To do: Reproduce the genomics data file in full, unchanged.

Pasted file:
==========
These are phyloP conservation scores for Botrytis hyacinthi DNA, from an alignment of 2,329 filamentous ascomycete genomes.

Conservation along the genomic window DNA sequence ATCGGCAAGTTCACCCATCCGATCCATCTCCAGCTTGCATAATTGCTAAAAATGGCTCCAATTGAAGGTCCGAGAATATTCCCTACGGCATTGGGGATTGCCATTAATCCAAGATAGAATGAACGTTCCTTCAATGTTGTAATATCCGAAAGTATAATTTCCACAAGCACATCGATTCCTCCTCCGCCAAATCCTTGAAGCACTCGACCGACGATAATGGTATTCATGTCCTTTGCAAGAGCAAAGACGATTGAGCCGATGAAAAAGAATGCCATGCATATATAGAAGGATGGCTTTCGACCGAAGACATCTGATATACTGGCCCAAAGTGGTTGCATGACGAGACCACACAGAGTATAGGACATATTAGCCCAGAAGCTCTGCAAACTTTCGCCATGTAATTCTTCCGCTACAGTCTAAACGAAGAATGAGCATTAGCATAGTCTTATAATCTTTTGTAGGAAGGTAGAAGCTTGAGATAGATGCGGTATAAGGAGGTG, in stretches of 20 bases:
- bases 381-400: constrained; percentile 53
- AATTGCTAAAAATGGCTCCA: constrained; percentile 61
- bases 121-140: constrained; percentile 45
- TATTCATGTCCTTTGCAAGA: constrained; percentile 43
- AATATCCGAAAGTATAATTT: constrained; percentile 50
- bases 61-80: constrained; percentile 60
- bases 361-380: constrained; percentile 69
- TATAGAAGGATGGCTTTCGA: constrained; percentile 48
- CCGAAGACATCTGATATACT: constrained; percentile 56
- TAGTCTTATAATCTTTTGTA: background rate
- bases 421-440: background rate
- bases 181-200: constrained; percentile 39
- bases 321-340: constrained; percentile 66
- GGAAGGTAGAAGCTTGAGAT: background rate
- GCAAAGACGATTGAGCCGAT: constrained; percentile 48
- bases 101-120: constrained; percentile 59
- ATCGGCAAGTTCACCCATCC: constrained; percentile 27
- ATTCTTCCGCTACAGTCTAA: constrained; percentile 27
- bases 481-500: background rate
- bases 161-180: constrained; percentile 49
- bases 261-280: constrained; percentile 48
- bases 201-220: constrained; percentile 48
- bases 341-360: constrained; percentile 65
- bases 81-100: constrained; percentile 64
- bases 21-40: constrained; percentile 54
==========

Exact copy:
These are phyloP conservation scores for Botrytis hyacinthi DNA, from an alignment of 2,329 filamentous ascomycete genomes.

Conservation along the genomic window DNA sequence ATCGGCAAGTTCACCCATCCGATCCATCTCCAGCTTGCATAATTGCTAAAAATGGCTCCAATTGAAGGTCCGAGAATATTCCCTACGGCATTGGGGATTGCCATTAATCCAAGATAGAATGAACGTTCCTTCAATGTTGTAATATCCGAAAGTATAATTTCCACAAGCACATCGATTCCTCCTCCGCCAAATCCTTGAAGCACTCGACCGACGATAATGGTATTCATGTCCTTTGCAAGAGCAAAGACGATTGAGCCGATGAAAAAGAATGCCATGCATATATAGAAGGATGGCTTTCGACCGAAGACATCTGATATACTGGCCCAAAGTGGTTGCATGACGAGACCACACAGAGTATAGGACATATTAGCCCAGAAGCTCTGCAAACTTTCGCCATGTAATTCTTCCGCTACAGTCTAAACGAAGAATGAGCATTAGCATAGTCTTATAATCTTTTGTAGGAAGGTAGAAGCTTGAGATAGATGCGGTATAAGGAGGTG, in stretches of 20 bases:
- bases 381-400: constrained; percentile 53
- AATTGCTAAAAATGGCTCCA: constrained; percentile 61
- bases 121-140: constrained; percentile 45
- TATTCATGTCCTTTGCAAGA: constrained; percentile 43
- AATATCCGAAAGTATAATTT: constrained; percentile 50
- bases 61-80: constrained; percentile 60
- bases 361-380: constrained; percentile 69
- TATAGAAGGATGGCTTTCGA: constrained; percentile 48
- CCGAAGACATCTGATATACT: constrained; percentile 56
- TAGTCTTATAATCTTTTGTA: background rate
- bases 421-440: background rate
- bases 181-200: constrained; percentile 39
- bases 321-340: constrained; percentile 66
- GGAAGGTAGAAGCTTGAGAT: background rate
- GCAAAGACGATTGAGCCGAT: constrained; percentile 48
- bases 101-120: constrained; percentile 59
- ATCGGCAAGTTCACCCATCC: constrained; percentile 27
- ATTCTTCCGCTACAGTCTAA: constrained; percentile 27
- bases 481-500: background rate
- bases 161-180: constrained; percentile 49
- bases 261-280: constrained; percentile 48
- bases 201-220: constrained; percentile 48
- bases 341-360: constrained; percentile 65
- bases 81-100: constrained; percentile 64
- bases 21-40: constrained; percentile 54